The Walking Dead Developer Telltale Games Shuts Down, Lays off Majority of Staff
Telltale Games announced yesterday that they were closing down the studio after fourteen years in the industry. They released a statement on Twitter which provided details of the layoffs, which come almost exactly a year after the company hired Pete Hawley as their new CEO. Twenty-five staff are staying on "to fulfill the company's obligations to its board and partners," the message read. Pete Hawley also added that Telltale "released some of our best content this year and received a tremendous amount of positive feedback, but ultimately, that did not translate to sales."
In recent years, Telltale had struggled to capture the success and magic of their first few titles such as The Walking Dead and The Wolf Among Us. Diverging into other licences such as Batman, Game of Thrones and Minecraft provided mixed results, and though the final season of The Walking Dead was in production with the first episode released in August, the remaining instalments are unlikely to be made. A second season of both Game of Thrones and The Wolf Among Us were also in development alongside new IP Stranger Things. These have all been shelved, but the next season of Minecraft: Story Mode will be completed according to US Gamer, presumably to fulfil its contract with Netflix.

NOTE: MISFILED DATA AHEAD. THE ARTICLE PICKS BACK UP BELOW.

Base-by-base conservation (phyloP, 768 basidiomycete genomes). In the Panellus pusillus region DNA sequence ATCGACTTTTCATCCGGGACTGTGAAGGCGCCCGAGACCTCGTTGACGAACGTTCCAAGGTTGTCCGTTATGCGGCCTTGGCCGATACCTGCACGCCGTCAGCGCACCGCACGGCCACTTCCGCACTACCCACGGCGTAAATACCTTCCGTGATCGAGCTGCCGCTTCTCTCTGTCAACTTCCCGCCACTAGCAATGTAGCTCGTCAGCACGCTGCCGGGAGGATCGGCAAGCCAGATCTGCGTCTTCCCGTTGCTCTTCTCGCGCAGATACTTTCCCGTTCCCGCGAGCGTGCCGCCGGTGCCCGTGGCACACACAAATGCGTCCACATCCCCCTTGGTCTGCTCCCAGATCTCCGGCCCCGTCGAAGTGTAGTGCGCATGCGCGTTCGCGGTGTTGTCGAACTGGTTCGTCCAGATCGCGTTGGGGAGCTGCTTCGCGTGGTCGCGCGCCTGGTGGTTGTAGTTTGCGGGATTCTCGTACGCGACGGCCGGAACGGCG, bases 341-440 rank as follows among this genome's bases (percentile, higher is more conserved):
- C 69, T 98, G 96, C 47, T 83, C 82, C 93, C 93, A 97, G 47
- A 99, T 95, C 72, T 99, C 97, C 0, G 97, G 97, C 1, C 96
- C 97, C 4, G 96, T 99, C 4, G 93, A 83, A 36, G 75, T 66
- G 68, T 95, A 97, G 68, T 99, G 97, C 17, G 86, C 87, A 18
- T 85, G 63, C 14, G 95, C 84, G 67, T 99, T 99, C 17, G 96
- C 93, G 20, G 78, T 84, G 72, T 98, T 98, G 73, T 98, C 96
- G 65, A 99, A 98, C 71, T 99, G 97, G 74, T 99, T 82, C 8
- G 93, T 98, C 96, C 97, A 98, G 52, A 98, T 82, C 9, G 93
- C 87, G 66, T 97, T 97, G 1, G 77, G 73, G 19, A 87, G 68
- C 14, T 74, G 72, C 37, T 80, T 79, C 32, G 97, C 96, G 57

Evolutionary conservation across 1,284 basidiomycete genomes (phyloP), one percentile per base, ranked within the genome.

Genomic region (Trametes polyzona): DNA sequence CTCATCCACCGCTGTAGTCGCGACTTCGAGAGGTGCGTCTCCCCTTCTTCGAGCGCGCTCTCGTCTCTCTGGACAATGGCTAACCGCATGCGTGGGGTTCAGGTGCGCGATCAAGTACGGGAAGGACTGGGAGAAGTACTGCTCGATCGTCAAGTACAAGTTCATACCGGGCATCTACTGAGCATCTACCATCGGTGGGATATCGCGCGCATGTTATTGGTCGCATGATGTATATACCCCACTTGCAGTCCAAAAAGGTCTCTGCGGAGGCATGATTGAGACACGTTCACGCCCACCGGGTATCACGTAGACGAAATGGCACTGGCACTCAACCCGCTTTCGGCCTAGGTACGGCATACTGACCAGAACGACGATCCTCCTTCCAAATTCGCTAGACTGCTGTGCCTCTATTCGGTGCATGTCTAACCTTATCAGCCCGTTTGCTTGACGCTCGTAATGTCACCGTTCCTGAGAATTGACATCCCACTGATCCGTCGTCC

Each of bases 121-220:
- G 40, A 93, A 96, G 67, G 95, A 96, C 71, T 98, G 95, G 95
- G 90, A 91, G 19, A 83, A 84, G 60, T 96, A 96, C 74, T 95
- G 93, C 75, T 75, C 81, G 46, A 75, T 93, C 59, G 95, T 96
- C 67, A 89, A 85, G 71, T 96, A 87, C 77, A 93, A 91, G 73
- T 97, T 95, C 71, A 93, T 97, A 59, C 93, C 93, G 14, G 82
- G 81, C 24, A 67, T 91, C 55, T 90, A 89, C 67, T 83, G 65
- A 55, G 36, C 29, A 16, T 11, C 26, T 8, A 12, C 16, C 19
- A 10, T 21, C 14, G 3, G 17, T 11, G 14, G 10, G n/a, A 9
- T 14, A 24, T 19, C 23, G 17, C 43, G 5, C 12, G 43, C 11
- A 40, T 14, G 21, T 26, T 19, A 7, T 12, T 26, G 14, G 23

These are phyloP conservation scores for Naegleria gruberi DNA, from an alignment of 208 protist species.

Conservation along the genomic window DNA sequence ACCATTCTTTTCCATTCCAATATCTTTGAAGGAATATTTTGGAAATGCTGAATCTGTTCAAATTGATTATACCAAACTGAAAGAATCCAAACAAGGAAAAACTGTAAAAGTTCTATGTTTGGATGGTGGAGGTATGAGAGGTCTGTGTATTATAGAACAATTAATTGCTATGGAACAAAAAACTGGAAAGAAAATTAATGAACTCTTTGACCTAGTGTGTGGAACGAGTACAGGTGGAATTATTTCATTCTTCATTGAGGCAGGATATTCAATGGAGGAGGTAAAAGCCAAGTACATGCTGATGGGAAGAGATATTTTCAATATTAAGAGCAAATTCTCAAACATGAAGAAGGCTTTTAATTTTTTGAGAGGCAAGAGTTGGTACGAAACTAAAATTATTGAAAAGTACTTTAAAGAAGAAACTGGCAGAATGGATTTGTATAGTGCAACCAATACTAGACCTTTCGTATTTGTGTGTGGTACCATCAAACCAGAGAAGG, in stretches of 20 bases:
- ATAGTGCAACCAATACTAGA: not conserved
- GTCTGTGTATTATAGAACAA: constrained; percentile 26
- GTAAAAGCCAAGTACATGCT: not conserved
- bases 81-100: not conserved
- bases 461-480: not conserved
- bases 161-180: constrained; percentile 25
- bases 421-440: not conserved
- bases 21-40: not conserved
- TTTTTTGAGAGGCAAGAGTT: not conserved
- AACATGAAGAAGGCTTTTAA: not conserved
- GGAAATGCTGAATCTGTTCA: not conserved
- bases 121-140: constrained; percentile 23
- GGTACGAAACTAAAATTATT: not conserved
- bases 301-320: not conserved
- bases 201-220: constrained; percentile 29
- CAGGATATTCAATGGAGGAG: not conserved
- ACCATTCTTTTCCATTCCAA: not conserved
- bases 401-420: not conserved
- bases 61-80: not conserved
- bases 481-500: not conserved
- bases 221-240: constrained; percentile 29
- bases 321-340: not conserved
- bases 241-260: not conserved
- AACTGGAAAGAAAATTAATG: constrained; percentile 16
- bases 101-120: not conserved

The timing of the move is a surprise given the studio's new head greenlighting a replacement for their existing Telltale Engine and moving to Unity. Pete Hawley also oversaw the layoff of around 25% of the company's staff last November as part of a major restructuring. The statement does suggest that money was the cause of the decision since sales were apparently not good enough to keep it running. However, the company was also rocked by a lawsuit from the previous CEO and founder Kevin Bruner who was fired in 2017 amidst claims of a toxic workplace and a desire to rapidly release titles at the expense of quality. How much impact this alleged approach ultimately contributed to the studio's downfall is unclear, but it is apparent that the new CEO's changes were not enough to save Telltale.
There is no word yet on how Telltale plans to deal with customers who have purchased the full season pass of The Walking Dead's final season given the remaining episodes will no longer be made. It is a sad and abrupt end to a studio who has been a big name in the games industry for much of the 21st century.
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